An amicable explanation was had with Spain, and our wrongs were satisfactorily redressed. This took place in the administration of Mr. Adams, and when most of the honorable gentlemen who support this war resolution, except such as were dangling in the courts of Europe, held prominent siations in the councils of the country.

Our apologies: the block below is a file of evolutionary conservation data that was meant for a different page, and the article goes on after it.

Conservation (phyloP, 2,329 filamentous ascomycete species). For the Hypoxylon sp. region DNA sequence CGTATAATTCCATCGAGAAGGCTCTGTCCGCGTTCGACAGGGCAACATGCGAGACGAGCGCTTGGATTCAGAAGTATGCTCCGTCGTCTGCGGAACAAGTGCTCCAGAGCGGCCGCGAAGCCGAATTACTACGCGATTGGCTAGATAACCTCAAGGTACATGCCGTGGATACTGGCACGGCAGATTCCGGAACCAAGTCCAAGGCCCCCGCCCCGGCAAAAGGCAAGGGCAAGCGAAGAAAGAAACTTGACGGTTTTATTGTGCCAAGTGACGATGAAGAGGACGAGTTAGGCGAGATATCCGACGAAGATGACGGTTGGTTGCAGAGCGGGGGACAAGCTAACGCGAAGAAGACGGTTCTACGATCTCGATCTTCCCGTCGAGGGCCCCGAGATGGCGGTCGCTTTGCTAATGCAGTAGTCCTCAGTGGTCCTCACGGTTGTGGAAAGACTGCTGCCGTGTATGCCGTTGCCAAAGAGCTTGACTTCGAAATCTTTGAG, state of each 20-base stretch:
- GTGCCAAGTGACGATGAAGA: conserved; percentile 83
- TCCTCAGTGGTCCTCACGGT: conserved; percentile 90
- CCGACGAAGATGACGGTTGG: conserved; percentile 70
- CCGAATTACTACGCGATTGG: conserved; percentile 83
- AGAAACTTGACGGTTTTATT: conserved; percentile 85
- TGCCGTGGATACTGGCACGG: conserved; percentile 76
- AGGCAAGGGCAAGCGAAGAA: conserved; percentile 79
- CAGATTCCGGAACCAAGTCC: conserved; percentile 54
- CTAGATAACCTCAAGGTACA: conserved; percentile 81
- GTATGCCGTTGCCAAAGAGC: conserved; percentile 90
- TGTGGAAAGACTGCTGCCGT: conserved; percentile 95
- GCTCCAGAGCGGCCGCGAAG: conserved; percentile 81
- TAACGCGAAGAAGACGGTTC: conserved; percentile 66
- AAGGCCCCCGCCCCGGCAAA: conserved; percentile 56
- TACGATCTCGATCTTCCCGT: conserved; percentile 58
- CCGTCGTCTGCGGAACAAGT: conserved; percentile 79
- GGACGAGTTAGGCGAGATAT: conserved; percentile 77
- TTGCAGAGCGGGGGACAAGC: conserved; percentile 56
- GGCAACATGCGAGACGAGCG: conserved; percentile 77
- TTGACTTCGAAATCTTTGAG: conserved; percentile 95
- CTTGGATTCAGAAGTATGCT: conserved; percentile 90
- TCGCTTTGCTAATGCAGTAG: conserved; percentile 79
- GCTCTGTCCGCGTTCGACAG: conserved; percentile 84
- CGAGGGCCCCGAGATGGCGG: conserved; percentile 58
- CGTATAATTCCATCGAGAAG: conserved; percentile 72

Our differences with France were of a more serious na. ture, and of a longer duration. They commenced in the administration of Mr. Washington, and were adjusted in that of his successor. Great and enormous depredations were committed upon our commerce by France, and our merchants were fraudulently robbed of compensation for provisions supplied her in the hour of distress. The treaty and consular convention were violated. The right of embassy, a sacred right, respected even by the ferocious savage, was wantonly trampled upon; and the representative of our national sovereignty was refused a reception, and ignominiously ordered out of France. A fresh attempt at negociation was made.... three ministers were sent, armed with all the powers, and clothed with all the honors of diplomacy.... They were also refused a hearing, and were forced to leave the country without experiencing the forms of common civility. The treaty was then annulled, and reprisals directed ; and when the honorable gentlemen and their friends, then in power, had worked up the passions of the nation to the highest pitch of exaspération .... When war, bloody war, was expected from all quarters.... when the war-worn soldiers of the revolution were girding on their swords, and preparing to stand between their country and the danger that menaced her, the scene suddenly changed ; the black cloud passed away; and we again beheld three ministers at Paris, extending the olive-branch, burying all animosities, and returning with a treaty of “firm, inviolable, and universal peace, and true and sincere friendship.” I shall not press this subject any further upon the feelings of the honorable .gentlemen.... I read in their countenances the emo. tions they experience.